Paul Di Filippo Reviews The Best of Lucius Shepard Volume Two
The Best of Lucius Shepard Volume Two, edited by Bill Sheehan (Subterranean Press 978-1645240358, hardcover, 844pp, $50.00) December 2021.
When Subterranean Press gifted us all with The Best of Lucius Shepard in 2008, the author still walked among us, with some six productive years left in his wide-ranging, extravagant, hectic, and literarily prolific life. (He died in 2014 at the too-young-but-still-amazing-for-his-profligate-ways age of seventy.) One can presume Shepard had a hand in selecting the contents of that volume, and that those stories which were excluded were perhaps somewhat less accomplished than those selected. So what can one make of a new compilation, whose contents, with a single exception, are all pre-2008, thus eligible for Volume 1? Are they second-string stories, not really “the best?”
Having just sojourned through all 300,000 words of this massive new selection, I will venture to say that such is not the case. These tales are all fully the equal of those on the earlier table of contents, in skill, interest, and levels of enjoyment. I suspect that because of Shepard’s unrelenting and mostly invariant high standards of production, the contents of the first volume could be represented as “not exactly the indisputable most accomplished stories by this author, but simply a quasi-random cherry-picking from among a host of equals.”
But however you personally estimate the comparative worth of each volume, you will find nothing but quintessential Shepard wonders here. I’ll try to offer a quick portrait of what that means at the end. But meanwhile, here’s what’s on tap.
The stories are presented in order of publication, ranging from 1984 to 2009. Three of them—”Aztechs,” “The Last Time,” and “Ariel”—have never been collected previously, since their one and only magazine appearances.
On the Caribbean island of Guanoja, a fellow named Ray Milliken believes he can contact intelligent aliens from his grotty base of Port Ezekiel. (“That name, as much as anything, had persuaded me of Ray’s insanity…”) But when he succeeds, the arrival of the Other is not what anyone expected. From here, human passions complicate matters. This item, “A Traveler’s Tale”, comes from almost the very start of Shepard’s career and represents a simpler, less recomplicated style and narrative than he was to later produce.
“Surrender” chronicles a cynical reporter (“This is show biz, right?”) on assignment in a Third world country, where he capriciously tracks down a rumor of a secret research project. But his quest for political scandal soon devolves into a kind of genetic-engineering zombie invasion.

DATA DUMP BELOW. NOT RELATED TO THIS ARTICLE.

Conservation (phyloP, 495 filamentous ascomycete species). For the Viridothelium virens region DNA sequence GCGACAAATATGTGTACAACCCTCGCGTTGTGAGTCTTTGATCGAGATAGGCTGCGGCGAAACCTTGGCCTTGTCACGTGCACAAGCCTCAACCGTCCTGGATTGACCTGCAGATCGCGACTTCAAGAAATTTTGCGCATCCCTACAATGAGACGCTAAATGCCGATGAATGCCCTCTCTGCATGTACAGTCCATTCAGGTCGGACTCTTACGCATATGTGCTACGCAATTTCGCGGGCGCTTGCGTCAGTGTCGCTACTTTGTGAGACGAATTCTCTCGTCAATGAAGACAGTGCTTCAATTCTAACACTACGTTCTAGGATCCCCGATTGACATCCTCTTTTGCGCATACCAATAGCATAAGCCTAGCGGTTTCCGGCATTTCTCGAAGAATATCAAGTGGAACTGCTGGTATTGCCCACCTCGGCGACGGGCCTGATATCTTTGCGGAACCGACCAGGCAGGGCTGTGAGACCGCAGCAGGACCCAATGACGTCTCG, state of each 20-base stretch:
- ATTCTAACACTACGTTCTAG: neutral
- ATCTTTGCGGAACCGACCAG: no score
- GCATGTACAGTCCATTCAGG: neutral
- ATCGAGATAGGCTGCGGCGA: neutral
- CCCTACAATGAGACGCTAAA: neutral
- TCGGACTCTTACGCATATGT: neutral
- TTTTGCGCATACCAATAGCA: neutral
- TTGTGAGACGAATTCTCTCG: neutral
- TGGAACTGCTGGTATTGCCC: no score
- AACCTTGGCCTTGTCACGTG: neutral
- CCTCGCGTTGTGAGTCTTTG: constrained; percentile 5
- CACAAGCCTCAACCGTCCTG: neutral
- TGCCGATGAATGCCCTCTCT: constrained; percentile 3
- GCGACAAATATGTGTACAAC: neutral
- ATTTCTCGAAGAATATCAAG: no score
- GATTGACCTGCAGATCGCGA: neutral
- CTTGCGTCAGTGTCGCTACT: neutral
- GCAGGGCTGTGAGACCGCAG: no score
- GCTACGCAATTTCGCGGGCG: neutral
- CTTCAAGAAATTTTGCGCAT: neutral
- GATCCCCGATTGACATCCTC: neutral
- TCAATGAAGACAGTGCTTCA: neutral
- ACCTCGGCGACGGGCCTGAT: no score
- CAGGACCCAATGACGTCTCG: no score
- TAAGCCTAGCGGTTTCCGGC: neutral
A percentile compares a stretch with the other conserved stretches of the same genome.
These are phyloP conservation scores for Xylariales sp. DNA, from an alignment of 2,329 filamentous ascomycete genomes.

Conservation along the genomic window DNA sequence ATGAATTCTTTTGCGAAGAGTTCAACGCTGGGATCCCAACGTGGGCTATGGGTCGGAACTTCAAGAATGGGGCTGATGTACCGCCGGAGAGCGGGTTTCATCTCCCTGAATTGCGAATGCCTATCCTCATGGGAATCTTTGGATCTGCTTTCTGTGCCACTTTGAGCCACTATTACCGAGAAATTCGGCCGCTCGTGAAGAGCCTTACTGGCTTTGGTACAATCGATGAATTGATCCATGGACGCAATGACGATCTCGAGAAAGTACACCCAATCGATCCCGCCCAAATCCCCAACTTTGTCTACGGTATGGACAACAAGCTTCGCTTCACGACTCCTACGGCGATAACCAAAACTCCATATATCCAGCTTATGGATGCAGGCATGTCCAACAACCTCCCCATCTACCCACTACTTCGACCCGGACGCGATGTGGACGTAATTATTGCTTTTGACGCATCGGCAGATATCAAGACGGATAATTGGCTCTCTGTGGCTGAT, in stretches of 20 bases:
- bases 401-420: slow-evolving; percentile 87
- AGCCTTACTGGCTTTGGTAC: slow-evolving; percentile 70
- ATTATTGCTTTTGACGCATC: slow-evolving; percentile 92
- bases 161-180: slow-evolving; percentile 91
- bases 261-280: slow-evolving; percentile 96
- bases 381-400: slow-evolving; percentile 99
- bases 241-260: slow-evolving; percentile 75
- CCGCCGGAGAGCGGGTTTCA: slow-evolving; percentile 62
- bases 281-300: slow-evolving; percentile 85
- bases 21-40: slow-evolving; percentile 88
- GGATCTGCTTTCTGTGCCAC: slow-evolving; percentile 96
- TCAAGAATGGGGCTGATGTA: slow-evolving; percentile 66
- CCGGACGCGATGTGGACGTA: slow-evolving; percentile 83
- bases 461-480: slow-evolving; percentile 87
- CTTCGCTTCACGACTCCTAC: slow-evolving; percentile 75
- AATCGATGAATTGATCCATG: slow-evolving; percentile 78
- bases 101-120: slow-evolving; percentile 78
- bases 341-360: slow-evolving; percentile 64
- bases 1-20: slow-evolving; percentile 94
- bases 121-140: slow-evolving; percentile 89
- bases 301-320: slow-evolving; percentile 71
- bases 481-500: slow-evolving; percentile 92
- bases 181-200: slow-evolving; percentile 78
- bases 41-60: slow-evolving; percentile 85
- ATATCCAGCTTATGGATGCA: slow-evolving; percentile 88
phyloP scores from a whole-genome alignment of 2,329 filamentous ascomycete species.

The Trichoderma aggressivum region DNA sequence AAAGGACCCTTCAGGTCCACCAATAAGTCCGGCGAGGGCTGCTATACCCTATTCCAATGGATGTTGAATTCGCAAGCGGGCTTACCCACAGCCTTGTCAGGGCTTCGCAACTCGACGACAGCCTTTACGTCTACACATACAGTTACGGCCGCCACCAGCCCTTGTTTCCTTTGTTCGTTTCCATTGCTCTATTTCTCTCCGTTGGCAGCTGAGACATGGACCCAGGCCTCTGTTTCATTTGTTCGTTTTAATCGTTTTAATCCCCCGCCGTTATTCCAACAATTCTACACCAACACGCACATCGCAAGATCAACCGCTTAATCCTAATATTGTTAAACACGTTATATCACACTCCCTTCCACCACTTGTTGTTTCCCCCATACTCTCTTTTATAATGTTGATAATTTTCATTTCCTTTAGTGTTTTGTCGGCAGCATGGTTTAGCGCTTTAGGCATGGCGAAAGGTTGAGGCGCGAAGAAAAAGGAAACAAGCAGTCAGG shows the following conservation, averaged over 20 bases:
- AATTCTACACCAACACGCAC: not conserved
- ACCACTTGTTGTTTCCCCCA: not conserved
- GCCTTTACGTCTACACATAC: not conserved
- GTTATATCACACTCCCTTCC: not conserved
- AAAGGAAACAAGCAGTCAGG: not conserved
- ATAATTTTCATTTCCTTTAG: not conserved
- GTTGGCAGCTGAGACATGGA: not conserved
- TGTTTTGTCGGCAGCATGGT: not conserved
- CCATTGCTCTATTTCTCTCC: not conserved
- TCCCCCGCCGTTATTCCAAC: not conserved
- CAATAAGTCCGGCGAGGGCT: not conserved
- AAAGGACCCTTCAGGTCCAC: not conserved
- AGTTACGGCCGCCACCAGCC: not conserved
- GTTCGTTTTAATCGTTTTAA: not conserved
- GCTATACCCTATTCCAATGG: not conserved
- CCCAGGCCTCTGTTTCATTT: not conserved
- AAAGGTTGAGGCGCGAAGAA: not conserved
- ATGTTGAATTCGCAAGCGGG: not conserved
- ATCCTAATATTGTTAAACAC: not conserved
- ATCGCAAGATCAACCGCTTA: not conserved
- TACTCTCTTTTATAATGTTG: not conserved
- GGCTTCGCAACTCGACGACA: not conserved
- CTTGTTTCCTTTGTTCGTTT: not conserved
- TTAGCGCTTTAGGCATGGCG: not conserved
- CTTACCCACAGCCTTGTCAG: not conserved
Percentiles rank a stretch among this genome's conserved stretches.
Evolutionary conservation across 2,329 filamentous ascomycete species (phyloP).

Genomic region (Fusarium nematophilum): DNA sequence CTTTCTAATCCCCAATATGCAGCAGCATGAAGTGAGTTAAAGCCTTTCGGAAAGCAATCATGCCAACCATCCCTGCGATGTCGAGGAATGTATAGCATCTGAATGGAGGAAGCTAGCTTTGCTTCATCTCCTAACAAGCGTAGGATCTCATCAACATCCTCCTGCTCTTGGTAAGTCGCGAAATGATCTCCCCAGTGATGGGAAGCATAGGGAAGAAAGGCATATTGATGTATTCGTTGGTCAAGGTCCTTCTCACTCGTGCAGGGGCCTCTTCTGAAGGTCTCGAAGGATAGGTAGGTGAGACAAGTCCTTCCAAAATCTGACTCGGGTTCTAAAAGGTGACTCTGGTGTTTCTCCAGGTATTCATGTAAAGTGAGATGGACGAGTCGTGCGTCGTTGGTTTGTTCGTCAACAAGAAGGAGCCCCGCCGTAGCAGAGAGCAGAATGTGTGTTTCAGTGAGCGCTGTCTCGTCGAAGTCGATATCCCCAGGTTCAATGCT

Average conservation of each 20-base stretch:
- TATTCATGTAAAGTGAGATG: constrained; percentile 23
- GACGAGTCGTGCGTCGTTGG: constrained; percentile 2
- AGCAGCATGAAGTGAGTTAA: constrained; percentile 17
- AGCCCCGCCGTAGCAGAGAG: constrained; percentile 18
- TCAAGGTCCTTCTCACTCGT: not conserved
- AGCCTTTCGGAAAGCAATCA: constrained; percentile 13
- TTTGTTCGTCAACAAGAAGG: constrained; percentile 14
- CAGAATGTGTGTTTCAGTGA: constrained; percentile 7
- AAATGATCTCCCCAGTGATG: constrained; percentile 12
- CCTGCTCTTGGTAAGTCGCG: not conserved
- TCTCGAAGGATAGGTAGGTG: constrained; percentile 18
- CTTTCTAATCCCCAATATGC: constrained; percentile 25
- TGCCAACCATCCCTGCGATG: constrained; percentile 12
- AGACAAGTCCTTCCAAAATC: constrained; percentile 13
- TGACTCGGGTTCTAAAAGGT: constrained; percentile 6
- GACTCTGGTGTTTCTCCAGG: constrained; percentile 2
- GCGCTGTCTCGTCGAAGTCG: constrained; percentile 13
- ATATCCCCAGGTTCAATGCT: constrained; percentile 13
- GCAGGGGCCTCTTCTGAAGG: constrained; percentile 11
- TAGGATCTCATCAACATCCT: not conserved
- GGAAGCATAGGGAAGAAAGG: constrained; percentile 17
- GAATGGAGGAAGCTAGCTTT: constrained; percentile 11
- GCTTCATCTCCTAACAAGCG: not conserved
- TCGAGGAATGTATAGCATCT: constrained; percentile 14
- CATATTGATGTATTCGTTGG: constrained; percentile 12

One day at a convention, Lucius Shepard told me he knew how to produce a story guaranteed to win a Hugo, containing all the classic tropes that appealed to voters. “I’m going to call it ‘Barnacle Bill the Spacer.’” Well, his confidence or bravado was justified, as the 1993 Hugos showed, and the result is probably as close as Shepard ever got to a Heinleinesque tale, with a dash of Sturgeon-style “misfit” characterization. On a space station, the ups and downs of the differently-abled title character thread through the powerplays of the narrator and others.
Another reporter is at the center of “The Last Time”, whose doomed love story morphs into near-splatterpunk body horror. “I began slashing wildly at the strands, at the dripping, gobbety ties that bind, like someone clearing weeds.”
Far in the future, remnants of mankind live a constricted life in Edgeville, under the monitory eye of the posthuman Captains. An attempt to break out of this easy bondage leads to an expedition of almost Clark Ashton Smith weirdness. Thus is “Human History” written.
Like some lost Val Lewton script, “Crocodile Rock” finds our narrator—an on-the-skids scientist expert in snake lore—taking on the task of investigating murders supposedly performed by were-crocodiles. The opening line of the tale—“You must not think of me as a reliable witness, as someone immune to bias and distortion.”—characterizes so many of Shepard’s protagonists.